Syncretism is already a reality but I’d like to see more synthesis, that is, systematic combination to form a coherent whole. And that’s been happening too, even though the process might be a bit slower. Many things would’ve been impossible a couple of years ago, due to technological or commercial restrictions. An item that costs 24 euros today would have cost 150 euros four years ago and having to buy 300 pieces for a project would’ve been a problem.

We’ve recently hosted a major European conference called WIRE — Week of Innovative Regions in Europe, for which Jakub Pišek and I created responsive hardware. Each participant wore a badge — a little light that reacted to the responses they gave in their entry form and to the way they participated in the conference. There were 200 people from all over Europe who didn’t know each other but the colour of their lights, generated by the server, told them who shared similar opinions. By the colour of their badges, the participants could tell who was interested in commercial, ecological or socials aspects.

I don’t think there’s such a gap between art and science. I don’t mean to trivialise the differences by saying for instance that nanoaesthetic in itself is sufficient, that it embodies all the beauty and all that is worth commenting on visually. The possibilities are immense and I’m personally looking forward to nanostructures taking off. It’s been estimated that we need about 15 to 20 years before we can properly regulate them but in the end, it might solve all the problems with artificial organs. For artists, the world of new media is one of the great opportunities. A classical medium, such as a photograph or a painting, reminds us of something else, something that has already been created, from the moment I start working on it. That, of course, doesn’t mean it’s no longer challenging or relevant.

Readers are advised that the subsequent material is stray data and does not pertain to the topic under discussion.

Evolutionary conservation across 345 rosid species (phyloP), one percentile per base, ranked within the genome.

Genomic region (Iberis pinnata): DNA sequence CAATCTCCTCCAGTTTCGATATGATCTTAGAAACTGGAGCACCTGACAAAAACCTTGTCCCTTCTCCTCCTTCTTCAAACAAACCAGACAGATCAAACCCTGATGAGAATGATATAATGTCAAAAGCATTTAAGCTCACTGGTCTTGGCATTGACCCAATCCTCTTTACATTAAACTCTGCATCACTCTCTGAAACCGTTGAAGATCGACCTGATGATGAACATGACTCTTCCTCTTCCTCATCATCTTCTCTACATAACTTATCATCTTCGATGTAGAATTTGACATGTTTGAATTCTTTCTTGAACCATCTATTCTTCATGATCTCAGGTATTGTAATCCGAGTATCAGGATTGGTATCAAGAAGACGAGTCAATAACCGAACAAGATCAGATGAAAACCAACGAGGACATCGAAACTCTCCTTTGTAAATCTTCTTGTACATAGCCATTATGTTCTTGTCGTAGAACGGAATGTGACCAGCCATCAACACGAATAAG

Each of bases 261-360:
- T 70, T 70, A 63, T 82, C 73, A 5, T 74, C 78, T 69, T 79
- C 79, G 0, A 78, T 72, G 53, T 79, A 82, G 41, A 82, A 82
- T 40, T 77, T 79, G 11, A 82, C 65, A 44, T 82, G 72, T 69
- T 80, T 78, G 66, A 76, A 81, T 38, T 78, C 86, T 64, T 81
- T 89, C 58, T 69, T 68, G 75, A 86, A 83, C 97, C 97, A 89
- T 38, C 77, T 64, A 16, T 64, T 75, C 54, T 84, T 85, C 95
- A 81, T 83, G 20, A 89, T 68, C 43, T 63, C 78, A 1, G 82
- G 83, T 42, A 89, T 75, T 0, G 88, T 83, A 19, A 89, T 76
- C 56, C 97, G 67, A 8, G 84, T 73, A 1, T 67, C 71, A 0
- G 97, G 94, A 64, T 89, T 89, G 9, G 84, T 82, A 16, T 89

About a year ago, you did a residency in a hospital where you were able to work with patients. What did you create together?

I was approached by Creative Industry Košice about a project in a sphere that artists do not usually get to enter. They knew my previous work and asked me whether I’d be interested in a residency at the Physiotherapy department of the University Hospital in Košice. Naturally, I accepted and it turned out to be a very interesting experience. The beginning was a bit challenging because the hospital staff had no idea how an artist could make a contribution in a field that required specialised knowledge. I didn’t know what to expect either and had no idea what kind of patients I was about to work with. It took us about a month to discuss these issues, determine what was possible, to select a target group of patients and the movements they needed to practice. Doctor Dziaková and her staff provided me with information that enabled me to start thinking about a visual interface. As an artist, I could create something audio-visual and interactive, which is what I’m interested in and what I really wanted to do.